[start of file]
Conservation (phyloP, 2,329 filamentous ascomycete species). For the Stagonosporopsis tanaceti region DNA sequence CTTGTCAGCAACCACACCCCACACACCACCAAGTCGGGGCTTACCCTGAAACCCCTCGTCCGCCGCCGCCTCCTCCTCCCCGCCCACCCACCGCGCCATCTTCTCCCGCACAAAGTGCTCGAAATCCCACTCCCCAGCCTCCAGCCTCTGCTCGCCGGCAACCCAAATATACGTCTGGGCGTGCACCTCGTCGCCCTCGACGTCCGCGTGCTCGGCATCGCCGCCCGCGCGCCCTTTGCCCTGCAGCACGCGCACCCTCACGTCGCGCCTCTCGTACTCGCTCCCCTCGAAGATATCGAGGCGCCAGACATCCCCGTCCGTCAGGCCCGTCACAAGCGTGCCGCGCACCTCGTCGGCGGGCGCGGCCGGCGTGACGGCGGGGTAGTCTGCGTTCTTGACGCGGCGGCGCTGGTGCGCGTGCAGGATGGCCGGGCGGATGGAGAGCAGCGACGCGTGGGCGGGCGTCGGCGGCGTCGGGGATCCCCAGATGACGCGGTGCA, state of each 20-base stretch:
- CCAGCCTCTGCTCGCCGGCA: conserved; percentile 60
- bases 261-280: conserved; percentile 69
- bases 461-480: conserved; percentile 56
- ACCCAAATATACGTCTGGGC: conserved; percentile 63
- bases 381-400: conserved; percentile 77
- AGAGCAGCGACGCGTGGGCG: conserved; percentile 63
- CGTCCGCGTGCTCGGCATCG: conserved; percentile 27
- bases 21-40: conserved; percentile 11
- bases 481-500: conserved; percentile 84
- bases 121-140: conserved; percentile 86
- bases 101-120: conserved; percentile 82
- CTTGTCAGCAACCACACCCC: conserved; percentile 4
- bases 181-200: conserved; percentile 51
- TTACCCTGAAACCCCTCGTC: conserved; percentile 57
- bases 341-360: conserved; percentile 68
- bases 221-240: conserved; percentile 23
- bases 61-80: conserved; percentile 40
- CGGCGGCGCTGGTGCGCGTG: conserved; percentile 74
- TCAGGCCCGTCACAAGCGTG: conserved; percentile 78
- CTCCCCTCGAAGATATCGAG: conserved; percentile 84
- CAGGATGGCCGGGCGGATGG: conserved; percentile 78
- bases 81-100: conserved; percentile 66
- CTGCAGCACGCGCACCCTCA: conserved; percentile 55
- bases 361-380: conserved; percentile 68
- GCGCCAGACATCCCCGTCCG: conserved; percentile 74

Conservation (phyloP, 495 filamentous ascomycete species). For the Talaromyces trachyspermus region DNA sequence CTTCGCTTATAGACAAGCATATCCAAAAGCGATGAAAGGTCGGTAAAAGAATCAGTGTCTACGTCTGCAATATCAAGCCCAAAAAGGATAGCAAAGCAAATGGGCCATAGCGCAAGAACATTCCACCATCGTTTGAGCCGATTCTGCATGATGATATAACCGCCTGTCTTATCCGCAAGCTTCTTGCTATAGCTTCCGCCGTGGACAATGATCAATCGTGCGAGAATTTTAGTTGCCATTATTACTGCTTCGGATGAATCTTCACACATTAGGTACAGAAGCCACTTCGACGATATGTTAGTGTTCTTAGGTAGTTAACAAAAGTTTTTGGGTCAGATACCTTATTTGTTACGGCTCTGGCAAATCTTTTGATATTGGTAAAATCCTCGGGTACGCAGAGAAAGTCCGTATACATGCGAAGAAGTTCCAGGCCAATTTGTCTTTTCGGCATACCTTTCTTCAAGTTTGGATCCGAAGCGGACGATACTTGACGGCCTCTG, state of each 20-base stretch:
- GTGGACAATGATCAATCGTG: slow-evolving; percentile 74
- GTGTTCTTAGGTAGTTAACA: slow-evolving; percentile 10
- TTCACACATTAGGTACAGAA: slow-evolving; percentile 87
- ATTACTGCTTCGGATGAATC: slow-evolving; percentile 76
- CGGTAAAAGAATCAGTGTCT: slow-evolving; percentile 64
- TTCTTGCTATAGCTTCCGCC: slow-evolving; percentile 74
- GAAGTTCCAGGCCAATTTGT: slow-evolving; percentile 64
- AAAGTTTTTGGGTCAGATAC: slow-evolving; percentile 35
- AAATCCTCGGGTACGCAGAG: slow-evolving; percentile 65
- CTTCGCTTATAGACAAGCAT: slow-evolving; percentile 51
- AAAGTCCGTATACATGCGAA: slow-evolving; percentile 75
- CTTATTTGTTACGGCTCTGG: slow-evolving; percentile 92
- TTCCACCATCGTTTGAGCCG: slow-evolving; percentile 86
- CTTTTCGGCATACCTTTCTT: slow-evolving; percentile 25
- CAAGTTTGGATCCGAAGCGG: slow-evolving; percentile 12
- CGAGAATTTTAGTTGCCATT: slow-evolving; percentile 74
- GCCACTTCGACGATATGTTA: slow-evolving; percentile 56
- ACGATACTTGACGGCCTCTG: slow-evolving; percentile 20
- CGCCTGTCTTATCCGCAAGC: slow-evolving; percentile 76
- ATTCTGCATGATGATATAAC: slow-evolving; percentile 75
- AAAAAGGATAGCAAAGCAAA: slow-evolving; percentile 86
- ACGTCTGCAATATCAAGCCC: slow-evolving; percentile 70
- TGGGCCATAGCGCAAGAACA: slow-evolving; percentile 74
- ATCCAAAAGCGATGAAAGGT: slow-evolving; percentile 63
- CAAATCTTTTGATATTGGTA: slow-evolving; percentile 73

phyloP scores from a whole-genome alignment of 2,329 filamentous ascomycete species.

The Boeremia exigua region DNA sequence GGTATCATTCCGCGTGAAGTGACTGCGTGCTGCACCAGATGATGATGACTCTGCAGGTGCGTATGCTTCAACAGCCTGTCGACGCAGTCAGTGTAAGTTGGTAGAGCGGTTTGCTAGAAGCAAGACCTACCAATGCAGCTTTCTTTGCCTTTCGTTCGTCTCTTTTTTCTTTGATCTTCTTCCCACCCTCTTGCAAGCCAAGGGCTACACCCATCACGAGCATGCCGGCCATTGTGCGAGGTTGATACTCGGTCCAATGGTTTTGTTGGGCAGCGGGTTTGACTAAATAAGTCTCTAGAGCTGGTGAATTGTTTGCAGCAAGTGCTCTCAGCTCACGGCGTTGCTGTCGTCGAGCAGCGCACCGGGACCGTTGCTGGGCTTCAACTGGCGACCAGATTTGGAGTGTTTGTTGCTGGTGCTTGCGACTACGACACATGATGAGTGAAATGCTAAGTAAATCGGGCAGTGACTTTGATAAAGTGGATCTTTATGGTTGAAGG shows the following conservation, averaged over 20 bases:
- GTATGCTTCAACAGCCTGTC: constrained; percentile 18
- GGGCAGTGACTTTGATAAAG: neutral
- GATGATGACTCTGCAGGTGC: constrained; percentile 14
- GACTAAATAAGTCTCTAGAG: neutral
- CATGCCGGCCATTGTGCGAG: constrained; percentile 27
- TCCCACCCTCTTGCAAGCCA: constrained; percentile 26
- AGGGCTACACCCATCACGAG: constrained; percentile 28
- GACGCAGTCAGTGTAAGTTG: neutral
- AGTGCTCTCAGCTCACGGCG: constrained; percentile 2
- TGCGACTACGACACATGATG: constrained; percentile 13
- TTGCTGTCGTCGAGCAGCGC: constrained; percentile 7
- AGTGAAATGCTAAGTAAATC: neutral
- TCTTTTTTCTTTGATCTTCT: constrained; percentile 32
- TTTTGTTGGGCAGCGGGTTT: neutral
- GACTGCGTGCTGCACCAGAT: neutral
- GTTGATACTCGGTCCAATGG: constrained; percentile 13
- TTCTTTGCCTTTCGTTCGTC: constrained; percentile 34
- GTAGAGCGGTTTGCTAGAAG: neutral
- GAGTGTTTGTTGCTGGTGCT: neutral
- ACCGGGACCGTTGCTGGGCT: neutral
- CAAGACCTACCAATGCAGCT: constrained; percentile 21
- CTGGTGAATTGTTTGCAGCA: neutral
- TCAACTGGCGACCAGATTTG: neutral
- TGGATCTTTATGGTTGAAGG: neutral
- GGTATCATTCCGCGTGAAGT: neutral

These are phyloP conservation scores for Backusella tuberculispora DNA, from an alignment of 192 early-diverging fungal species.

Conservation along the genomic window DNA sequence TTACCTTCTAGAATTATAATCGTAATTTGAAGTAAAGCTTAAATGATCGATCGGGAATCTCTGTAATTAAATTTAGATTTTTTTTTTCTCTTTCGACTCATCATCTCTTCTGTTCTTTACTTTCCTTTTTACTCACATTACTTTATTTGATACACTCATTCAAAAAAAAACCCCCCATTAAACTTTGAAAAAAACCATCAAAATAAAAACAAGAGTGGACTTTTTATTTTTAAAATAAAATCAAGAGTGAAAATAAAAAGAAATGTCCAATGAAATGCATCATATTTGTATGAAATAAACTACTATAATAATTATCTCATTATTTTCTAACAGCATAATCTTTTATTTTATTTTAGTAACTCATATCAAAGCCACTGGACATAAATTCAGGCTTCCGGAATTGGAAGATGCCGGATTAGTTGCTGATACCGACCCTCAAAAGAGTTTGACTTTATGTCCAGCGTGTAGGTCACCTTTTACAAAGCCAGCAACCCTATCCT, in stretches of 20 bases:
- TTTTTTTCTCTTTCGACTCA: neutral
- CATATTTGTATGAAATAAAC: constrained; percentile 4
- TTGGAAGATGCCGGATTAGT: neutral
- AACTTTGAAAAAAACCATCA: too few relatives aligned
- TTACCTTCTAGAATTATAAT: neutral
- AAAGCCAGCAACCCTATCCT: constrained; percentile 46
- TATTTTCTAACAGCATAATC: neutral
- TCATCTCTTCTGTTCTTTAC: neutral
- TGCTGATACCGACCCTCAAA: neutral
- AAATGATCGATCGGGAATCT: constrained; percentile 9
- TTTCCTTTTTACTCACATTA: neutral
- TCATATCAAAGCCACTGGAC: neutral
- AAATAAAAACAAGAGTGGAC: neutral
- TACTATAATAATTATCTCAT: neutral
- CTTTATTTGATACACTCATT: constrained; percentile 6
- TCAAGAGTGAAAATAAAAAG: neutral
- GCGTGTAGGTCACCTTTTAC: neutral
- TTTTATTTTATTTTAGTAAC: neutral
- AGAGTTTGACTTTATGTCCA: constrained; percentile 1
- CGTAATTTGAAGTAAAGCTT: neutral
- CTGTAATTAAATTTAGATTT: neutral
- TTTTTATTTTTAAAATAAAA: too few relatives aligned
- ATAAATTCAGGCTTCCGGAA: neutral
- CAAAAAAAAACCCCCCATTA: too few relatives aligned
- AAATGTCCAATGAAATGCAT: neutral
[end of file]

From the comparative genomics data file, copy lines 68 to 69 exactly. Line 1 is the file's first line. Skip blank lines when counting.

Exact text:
- TTTTGTTGGGCAGCGGGTTT: neutral
- GACTGCGTGCTGCACCAGAT: neutral